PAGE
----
The college process: What I wish I knew


Screenshot by Josie Rosenstein

The Common Application, along with the Coalition Application, is used to apply to college. Some universities, like MIT and Georgetown, choose to use their own application.

As a second-semester senior, my last year of high school is quickly coming to an end. One of the biggest obstacles seniors face is applying to college and deciding where to go. After completing the application process and deciding on a university, I reflected on what I wished I knew before applying to college and picking where I would be spending the next four years. 

Virtual Options: I was fortunate to know what I wanted in a university before applying to college. However, knowing what you want and knowing what schools have those characteristics are two different things. COVID-19 prevented me from touring schools in person, making the process even more challenging. However, I quickly realized that schools offered virtual tours and information meetings. I recommend taking advantage of all virtual opportunities. At first, it may seem boring, but tours and sessions are incredibly useful in deciding whether or not a school is worth applying to or attending. It is not always feasible to complete an in-person tour for the schools you are considering, so virtual tours are a great option. If you already have a college in mind, check out their website and see what they offer. 

Summer work: During the application process, I utilized the Common Application to apply to my desired schools. The application was released one month before the beginning of the school year. Over that month, I worked on my personal essay. However, I chose not to begin my supplemental essays until school began; I wanted to enjoy my final month of summer. I do not recommend following my path. There is homework, extracurricular activities, school events and a general lack of time when school starts. It is in your best interest to complete as much work as possible during the summer.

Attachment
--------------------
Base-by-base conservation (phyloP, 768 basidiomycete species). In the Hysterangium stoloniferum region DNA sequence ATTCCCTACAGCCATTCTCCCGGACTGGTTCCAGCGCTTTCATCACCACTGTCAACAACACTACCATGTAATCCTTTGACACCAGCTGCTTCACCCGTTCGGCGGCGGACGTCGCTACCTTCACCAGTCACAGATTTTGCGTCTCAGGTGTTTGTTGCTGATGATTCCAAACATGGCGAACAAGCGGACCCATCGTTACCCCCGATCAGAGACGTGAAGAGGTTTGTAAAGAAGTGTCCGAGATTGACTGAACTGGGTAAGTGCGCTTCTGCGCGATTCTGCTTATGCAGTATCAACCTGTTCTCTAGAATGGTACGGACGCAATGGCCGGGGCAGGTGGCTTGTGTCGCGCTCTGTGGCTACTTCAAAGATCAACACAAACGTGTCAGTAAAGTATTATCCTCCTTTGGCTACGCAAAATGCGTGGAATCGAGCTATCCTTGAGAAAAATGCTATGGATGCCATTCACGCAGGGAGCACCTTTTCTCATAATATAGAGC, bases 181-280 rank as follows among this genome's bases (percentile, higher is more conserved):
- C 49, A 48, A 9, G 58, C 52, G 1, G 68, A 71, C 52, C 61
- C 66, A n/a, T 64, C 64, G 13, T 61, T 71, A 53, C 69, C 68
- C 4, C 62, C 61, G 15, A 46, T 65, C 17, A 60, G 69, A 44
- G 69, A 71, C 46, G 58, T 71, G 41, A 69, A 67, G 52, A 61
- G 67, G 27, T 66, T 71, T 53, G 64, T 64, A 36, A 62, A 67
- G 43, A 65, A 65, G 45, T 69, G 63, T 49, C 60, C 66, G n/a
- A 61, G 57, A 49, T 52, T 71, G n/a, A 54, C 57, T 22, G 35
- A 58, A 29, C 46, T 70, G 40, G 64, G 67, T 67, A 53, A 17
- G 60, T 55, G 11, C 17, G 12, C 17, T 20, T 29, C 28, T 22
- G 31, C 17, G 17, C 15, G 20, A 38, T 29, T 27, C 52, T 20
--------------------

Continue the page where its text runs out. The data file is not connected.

Outside Opinions: One of the hardest and most unexpected obstacles throughout this whole process has been other people’s opinions. As a self-identified people pleaser, I did not want to disappoint anyone in deciding what school to attend. This struggle came to a head when I was accepted into my childhood dream school, and I took three weeks to accept my offer. People were perplexed over why I considered any school over my dream school. I had to learn that their confusion was not my problem. Filter out the outside noise and trust your gut. You know what is in your best interest. 

Take your time: Students must commit to college by May 1 if they want to enroll the following school year. However, early decision and early action decisions come out in the winter. I was fortunate enough to hear back from one of my rolling application schools in September. After hearing back from my first school, I had the desire to commit as soon as possible. I put immense pressure on myself to make up my mind, which was unnecessary. Take your time. Make a pro/con list. Do everything in your power to make an informed and sound decision. 

The college application process is a stressful time. However, there are steps you can take and tools you can utilize to mitigate stress. Good luck!